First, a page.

Capital Commentary is the weekly current-affairs publication of CPJ, written to encourage the pursuit of public justice.
Post-Election Cooperation: The Opportunity of a Fresh Start
Michael J. Gerson
November 9, 2012
By Michael J. Gerson
This is a transcript of a radio address broadcast for the Center for Public Justice on KDCR radio in Sioux Center, Iowa.
A presidential campaign conducted with considerable bitterness at least ended with some grace. In his concession speech, Mitt Romney called on Republicans and Democrats to put people before politics. In his victory speech, President Obama argued that our nation is not as divided as our politics suggests and called on Americans to come together.
That sprit will be needed in the days ahead. The president had a convincing win, based on the strong turnout of his coalition. But Republicans retained control of the House of Representatives. Americans, as they have often done before, selected a divided government. And that means nothing of consequence can happen without cooperation between the parties.
Such cooperation will be almost immediately tested. Before the end of the year, our government faces a fiscal cliff—a series of tax increases and spending cuts that take place automatically unless the President and Congress comes to agreement on an alternative approach. The economic consequences of falling off the cliff could be dramatic. Economists estimate this might slow economic growth by perhaps 2 or 3 percent—a serious blow in a still-weak economy.
So the bipartisan spirit of election night needs to be more than words when the Congress returns. If the parties can eventually find agreement on a responsible package of revenue increases, spending reductions and entitlement reforms, it would help create an atmosphere of economic stability and predictability. Credit markets would be reassured, businesses would feel more comfortable making investments, and America could begin a period of economic growth and optimism. If divided government continues to produce gridlock, economic uncertainty will only increase.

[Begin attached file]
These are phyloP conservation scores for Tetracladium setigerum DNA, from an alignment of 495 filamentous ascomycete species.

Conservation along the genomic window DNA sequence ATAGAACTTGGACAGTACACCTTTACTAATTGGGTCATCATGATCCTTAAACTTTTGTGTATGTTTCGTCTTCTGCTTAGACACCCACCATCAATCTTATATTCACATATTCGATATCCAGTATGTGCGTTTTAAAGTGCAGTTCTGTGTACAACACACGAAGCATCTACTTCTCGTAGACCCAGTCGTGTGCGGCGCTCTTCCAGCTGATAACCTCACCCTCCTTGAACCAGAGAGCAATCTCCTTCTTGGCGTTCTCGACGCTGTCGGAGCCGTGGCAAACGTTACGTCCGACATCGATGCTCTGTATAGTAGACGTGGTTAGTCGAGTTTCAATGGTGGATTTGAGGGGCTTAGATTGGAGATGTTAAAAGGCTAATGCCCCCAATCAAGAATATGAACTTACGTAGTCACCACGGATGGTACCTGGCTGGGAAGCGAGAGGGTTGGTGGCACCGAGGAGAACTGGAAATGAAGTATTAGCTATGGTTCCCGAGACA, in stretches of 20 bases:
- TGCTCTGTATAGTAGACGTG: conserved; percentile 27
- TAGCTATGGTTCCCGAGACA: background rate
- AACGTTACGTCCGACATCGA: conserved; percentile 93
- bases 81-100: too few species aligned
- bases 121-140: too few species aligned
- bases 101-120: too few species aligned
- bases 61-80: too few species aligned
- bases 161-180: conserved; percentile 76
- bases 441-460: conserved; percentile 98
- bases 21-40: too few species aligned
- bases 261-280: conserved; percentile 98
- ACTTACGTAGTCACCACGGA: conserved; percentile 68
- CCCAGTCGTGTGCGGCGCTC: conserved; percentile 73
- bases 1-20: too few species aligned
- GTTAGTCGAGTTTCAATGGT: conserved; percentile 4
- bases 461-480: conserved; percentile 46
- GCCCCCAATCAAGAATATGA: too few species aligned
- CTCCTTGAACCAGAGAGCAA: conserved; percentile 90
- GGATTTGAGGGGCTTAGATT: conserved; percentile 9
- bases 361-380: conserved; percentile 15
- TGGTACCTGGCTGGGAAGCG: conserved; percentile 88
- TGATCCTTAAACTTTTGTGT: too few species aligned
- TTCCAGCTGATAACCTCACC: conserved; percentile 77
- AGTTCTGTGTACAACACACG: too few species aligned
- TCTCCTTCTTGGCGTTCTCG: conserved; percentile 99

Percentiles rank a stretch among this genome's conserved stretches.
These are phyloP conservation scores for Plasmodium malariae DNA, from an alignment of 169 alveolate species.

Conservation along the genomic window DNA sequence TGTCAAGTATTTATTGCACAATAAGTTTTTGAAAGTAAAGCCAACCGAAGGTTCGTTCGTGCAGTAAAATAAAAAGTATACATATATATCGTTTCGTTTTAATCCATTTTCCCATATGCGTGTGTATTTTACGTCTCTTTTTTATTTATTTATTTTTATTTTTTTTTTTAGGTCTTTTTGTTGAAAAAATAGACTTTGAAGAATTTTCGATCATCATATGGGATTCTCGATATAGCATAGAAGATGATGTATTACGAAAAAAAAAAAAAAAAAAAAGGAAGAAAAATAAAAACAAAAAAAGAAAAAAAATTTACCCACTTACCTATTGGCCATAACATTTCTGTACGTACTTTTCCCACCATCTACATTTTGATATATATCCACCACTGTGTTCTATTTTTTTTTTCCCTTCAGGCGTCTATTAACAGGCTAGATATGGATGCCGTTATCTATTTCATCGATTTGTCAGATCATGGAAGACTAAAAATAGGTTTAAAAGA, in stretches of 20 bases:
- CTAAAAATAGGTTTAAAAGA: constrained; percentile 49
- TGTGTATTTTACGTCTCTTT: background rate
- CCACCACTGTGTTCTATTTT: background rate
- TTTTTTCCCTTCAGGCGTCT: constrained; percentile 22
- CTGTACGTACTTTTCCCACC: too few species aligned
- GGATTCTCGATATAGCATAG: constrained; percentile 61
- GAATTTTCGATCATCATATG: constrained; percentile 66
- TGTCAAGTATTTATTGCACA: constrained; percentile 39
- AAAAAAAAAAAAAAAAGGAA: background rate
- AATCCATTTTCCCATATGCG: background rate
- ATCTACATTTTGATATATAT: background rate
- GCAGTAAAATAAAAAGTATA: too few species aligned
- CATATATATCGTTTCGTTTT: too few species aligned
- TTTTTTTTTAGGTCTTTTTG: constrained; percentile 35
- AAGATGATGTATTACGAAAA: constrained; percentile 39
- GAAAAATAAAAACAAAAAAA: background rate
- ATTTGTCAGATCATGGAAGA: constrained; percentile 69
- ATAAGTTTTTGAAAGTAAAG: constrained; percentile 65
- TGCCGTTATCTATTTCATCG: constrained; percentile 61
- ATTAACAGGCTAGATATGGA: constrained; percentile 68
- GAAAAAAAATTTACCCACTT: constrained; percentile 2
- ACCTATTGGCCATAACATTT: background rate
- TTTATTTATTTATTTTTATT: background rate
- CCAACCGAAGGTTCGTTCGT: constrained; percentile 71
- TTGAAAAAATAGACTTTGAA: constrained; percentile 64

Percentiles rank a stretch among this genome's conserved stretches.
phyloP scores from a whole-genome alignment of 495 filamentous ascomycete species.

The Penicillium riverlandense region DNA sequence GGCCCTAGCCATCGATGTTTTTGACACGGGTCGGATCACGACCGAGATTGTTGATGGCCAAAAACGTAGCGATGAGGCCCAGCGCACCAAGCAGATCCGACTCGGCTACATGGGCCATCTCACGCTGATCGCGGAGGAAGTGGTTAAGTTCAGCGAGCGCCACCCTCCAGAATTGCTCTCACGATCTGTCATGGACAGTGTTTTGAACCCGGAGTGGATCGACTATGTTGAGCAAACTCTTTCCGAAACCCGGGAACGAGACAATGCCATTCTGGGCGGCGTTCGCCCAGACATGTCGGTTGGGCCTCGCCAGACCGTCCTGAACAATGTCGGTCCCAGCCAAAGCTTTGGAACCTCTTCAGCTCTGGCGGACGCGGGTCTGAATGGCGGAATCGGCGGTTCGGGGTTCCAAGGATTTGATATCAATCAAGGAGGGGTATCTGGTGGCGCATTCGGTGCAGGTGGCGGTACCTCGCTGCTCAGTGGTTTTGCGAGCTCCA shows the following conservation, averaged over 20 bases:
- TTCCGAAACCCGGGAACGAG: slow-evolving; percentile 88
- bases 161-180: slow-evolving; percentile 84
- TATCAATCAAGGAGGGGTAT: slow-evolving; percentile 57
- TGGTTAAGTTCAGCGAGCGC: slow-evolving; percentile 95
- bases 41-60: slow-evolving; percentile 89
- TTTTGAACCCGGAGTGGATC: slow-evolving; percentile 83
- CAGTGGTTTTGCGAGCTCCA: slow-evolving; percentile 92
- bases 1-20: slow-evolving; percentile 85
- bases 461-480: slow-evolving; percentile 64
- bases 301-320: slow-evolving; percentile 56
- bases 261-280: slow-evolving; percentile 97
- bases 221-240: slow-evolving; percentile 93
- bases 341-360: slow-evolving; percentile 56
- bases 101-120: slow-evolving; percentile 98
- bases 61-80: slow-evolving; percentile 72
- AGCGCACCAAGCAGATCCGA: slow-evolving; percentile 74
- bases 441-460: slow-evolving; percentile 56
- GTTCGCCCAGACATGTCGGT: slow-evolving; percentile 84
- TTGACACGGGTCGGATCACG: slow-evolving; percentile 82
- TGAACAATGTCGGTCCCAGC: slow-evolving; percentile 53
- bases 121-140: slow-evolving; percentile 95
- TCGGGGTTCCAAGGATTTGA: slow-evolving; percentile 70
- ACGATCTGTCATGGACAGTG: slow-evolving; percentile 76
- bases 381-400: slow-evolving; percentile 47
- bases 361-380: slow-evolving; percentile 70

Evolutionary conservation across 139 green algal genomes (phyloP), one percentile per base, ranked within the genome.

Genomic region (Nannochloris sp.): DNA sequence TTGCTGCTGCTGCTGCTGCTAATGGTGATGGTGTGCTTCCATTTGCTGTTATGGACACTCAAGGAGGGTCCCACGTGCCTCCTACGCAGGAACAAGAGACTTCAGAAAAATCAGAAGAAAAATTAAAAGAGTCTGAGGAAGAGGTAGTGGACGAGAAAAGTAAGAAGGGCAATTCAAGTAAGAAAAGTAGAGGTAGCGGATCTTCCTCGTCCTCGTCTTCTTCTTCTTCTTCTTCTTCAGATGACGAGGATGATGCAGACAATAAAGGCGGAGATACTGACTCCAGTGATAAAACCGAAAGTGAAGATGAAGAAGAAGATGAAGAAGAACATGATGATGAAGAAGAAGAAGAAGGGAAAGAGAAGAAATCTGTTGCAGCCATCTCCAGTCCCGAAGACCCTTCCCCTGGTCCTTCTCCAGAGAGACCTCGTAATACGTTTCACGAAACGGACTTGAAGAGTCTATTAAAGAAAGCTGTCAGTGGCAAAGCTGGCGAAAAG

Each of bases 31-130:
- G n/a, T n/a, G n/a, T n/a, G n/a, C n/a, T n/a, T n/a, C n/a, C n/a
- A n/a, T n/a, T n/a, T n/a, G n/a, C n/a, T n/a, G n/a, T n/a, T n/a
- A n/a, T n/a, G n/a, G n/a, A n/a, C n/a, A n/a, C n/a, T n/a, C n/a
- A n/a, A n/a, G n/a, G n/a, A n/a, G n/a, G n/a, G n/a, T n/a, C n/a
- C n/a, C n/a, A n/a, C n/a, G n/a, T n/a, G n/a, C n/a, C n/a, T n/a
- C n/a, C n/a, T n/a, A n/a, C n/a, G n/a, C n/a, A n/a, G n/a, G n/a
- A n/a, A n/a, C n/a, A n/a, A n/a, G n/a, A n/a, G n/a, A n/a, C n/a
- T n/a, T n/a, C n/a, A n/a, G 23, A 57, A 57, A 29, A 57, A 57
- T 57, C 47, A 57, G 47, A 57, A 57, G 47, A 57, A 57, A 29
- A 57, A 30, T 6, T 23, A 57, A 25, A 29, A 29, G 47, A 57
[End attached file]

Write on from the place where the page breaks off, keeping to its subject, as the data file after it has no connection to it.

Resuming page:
Even after a bitter election that widened the partisan divide, an election result is the chance for a new beginning. But that depends on certain political decisions which are also ethical choices. A new beginning requires winners who reach out with genuine good will and refuse to press advantages that humiliate their opponents. A new beginning requires losers who respect the outcome of an election and seek compromise where their principles allow. And both Democrats and Republicans need to be mindful that their positions could easily be reversed by voters in the next election.
The basic rules of morality still apply in politics. Civility, respect and a generous spirit—in the long run—work better than hubris and high-handed tactics, which create an endless cycle of bitterness and revenge. It is the role and power of leadership to break that cycle. And this can only be done when leaders are motivated by a vision of the common good instead of the search for partisan advantage.
We haven’t seen much of that type of leadership in recent years, which has brought us to a fiscal cliff. But an election can be a fresh start—if leaders will embrace it.
—Michael J. Gerson is nationally syndicated columnist who appears twice weekly in The Washington Post and is the author of Heroic Conservatism (2007) and the co-author of City of Man: Religion and Politics in a New Era (2010).
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Capital Commentary is a weekly current-affairs publication of the Center for Public Justice. Published since 1996, it is written to encourage the pursuit of justice. Commentaries do not necessarily represent an official position of the Center for Public Justice but are intended to help advance discussion. Articles, with attribution, may be republished according to our publishing guidelines.”